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The Huffington Post
September 11, 2013

Secure Communities Criticized For Deporting Non-Criminals In California

California State Sen. Kevin de Leon (D-Los Angeles) praised the Trust Act Tuesday, saying that the federal program known as Secure Communities has led to the deportation of people without criminal offenses. Neither Immigration and Customs Enforcement nor de Leon’s office immediately returned calls to verify the statistic, but immigration authorities have long faced similar criticism. S-Comm, as its opponents refer to the program, aims to deport a higher proportion of hardened criminals by allowing ICE to share fingerprint data with local law enforcement to identify undocumented immigrants. ICE places the number of convicted criminals deported last fiscal year at 225,390, or 55 percent of the total -- the highest in the agency’s history. But a study by Syracuse University’s Transactional Records Access Clearinghouse of nearly 1 million immigration holds requested by ICE from 2008 to 2012 found that only 22.6 percent had criminal records. Of them, only 8.6 percent faced charges that would qualify as Level 1 offenses. For the purposes of Secure Communities, ICE defines Level 1 offenses as major drug crimes, national security crimes and violent crimes like rape, murder and kidnapping.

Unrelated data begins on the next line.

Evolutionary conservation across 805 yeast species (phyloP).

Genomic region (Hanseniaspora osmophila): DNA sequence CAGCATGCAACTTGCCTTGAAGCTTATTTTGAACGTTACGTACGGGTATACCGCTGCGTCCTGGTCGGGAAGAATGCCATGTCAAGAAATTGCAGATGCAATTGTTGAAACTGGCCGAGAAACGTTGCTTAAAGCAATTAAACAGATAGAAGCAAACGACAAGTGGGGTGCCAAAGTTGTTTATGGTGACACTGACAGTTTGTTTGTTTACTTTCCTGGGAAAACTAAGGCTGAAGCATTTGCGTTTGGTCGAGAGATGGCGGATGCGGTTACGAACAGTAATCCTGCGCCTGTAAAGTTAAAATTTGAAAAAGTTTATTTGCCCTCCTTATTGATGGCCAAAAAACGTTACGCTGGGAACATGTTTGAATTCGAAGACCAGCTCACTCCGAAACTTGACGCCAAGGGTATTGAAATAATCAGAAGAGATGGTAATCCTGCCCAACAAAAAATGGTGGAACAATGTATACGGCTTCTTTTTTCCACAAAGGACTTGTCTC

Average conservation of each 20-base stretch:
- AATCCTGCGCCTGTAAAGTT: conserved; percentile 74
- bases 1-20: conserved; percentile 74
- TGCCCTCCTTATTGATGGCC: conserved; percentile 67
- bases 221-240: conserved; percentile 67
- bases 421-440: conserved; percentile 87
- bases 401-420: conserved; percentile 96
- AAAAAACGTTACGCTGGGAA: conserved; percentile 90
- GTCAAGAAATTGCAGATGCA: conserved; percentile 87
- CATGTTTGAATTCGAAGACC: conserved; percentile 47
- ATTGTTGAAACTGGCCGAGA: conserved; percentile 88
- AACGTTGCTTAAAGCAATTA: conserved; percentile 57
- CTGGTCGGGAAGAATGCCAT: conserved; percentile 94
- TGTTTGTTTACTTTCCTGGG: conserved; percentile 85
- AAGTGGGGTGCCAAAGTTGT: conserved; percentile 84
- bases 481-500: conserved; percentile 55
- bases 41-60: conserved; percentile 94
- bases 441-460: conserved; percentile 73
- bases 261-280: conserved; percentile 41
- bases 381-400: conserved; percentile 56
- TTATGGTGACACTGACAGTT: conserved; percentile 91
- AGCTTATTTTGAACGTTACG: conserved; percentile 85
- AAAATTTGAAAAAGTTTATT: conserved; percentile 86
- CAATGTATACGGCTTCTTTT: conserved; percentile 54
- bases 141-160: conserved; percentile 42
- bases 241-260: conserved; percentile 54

Transactional Records Access Clearinghouse, Syracuse University
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